Sen. Cotton: ‘Coercive diplomacy’ can improve Iran, North Korea situations

by Roby Brock (roby@talkbusiness.net) 167 views 

U.S. Sen. Tom Cotton, R-Ark., wants a tougher nuclear agreement with Iran before it becomes the next North Korea, and he’s not afraid to use American force to leverage his position.

Appearing on this week’s edition of Talk Business & Politics, Sen. Cotton said that the U.S. can annihilate Iran’s current nuclear operations and could continue to do it until they “get the picture.”

“If we are forced to take action, make no mistake, we can totally destroy Iran’s nuclear capabilities. They know that, they need to know that we are willing to do that. And if they do, then I do hope that coercive diplomacy can get a better deal for the United States, and that we can block Iran’s path to a bomb once and for all,” Cotton said.

Cotton said he doesn’t want a military showdown, but is fearful that any allowances with Iran today could lead to a similar situation the U.S. finds itself in now with North Korea.

“I hope it doesn’t reach that point, but the ayatollah’s need to know it will if they don’t agree to sit down to a new round of negotiations, and fix all the many problems with the nuclear deal, because ultimately that deal doesn’t block Iran’s path to a bomb, it paves Iran’s path in a mere eight to 13 years,” he said. “Remember, it’s only 12 years after the agreed framework with North Korea in 1994 that they detonated their first nuclear weapon in 2006. And look where we are now with that country.”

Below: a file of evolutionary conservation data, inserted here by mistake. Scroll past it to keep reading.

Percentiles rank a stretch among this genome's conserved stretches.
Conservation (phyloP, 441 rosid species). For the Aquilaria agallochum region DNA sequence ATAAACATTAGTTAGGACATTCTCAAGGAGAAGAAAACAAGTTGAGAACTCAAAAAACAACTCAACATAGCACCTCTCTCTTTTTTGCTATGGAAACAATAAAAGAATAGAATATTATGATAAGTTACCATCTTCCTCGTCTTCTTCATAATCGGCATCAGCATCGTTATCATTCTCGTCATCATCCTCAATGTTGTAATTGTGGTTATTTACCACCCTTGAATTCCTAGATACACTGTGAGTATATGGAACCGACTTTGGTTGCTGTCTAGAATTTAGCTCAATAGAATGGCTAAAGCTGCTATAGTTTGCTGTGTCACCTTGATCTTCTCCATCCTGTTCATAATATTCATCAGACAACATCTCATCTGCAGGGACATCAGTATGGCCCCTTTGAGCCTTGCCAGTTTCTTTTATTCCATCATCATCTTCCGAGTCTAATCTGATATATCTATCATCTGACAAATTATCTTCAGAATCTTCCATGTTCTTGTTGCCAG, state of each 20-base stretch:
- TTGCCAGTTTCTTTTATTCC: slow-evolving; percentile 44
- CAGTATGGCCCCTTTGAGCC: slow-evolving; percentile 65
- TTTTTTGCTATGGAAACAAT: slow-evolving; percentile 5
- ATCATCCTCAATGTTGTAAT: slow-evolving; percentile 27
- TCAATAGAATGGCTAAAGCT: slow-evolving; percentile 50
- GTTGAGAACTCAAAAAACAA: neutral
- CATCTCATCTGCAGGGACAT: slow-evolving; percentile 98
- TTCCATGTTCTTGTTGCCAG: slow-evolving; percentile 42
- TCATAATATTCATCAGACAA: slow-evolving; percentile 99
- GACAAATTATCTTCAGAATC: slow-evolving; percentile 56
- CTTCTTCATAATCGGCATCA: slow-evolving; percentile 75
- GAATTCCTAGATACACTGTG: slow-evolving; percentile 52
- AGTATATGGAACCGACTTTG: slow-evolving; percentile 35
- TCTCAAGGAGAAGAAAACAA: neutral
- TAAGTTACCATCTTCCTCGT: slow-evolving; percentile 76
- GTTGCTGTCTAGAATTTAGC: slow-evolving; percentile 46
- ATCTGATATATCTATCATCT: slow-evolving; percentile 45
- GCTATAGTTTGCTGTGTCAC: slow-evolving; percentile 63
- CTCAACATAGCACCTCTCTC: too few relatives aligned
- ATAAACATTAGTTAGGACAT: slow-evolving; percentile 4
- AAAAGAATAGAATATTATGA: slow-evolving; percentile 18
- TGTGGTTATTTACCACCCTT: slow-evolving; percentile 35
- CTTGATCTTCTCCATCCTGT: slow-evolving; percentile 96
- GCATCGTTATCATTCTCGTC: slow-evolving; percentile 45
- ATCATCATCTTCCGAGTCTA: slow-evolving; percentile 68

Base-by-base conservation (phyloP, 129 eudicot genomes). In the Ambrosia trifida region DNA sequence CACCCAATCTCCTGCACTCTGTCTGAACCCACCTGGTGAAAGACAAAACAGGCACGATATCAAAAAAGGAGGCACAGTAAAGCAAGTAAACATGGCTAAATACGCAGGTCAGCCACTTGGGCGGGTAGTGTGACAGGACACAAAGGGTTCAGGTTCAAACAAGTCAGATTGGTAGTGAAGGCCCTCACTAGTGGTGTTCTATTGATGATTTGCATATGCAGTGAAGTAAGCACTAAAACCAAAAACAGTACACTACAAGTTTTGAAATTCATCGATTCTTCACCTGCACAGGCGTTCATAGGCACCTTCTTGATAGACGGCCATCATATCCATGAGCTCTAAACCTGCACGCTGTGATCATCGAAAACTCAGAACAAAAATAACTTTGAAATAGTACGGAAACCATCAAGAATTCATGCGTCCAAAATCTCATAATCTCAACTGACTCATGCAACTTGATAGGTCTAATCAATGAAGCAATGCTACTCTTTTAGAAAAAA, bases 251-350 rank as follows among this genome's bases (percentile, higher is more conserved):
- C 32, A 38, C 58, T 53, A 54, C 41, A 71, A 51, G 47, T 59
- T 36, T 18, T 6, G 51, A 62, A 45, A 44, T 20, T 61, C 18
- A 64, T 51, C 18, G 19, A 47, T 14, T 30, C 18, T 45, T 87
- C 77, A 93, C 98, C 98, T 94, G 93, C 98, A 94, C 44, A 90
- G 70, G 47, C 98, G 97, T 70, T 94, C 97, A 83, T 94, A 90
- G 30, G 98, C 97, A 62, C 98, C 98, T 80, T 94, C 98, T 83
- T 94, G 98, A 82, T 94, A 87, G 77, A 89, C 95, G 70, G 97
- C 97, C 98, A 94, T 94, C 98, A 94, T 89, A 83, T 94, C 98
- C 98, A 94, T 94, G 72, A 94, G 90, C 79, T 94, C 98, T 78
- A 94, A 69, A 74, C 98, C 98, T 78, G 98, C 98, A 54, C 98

When asked if the U.S. is out of diplomatic options with North Korea, Cotton said no, but emphasized that China must take a stronger role in curtailing North Korean aggression.

“That’s the only diplomatic route I see to resolving this showdown,” said Cotton.

Sen. Cotton also shared his thoughts on several other political topics.

On gun law changes:
“On the policy front, investigators are still collecting all of the facts, so, the Las Vegas police, the Clark County sheriffs, FBI. And I think we need to wait until we gather all the facts about exactly what happened, the kinds of weapons that the shooter used, what motivated him to do this, before we jump to any conclusions. There’ll be a time to debate that once we have a fully informed factual basis, which right now we simply do not have.”

“I think what some people in Washington call common sense gun control, sounds like to a lot of Arkansans like uninformed efforts to put the federal government even more deeply into the second amendment… So there’s misinformation about the nature of our gun regulations, but ultimately, so many of the regulations that we have they’re not going to stop the kind of evil that we see in so many of these mass shootings.”

On unlikely bipartisan tax reform:
“Ultimately, what I want to see is tax legislation that puts a little more money in the pockets of hard working Arkansans. But, to those process questions, yes, the budget committee is working on a budget that the full Senate will consider later this month and then we’ll move on to tax legislation. I wish that we could get some Democratic support. You know, most Democrats these days, though, have becomes somewhat radicalized on the tax question. They’re not even willing to entertain the prospect of simplifying our tax code, eliminating a lot of the special interest provisions in it, unless you’re also going to raise taxes.”

On CHIP, community health center funding lapse:
“I expect the Children’s Health Insurance Program (CHIP) and community health centers will be reauthorized and funded later this year. This is caught up somewhat in the broader debate about healthcare, that is behind us, for the time being. I expect you’ll see those programs reauthorized and funded, I’m supportive of them.”

Watch Cotton’s full interview below.

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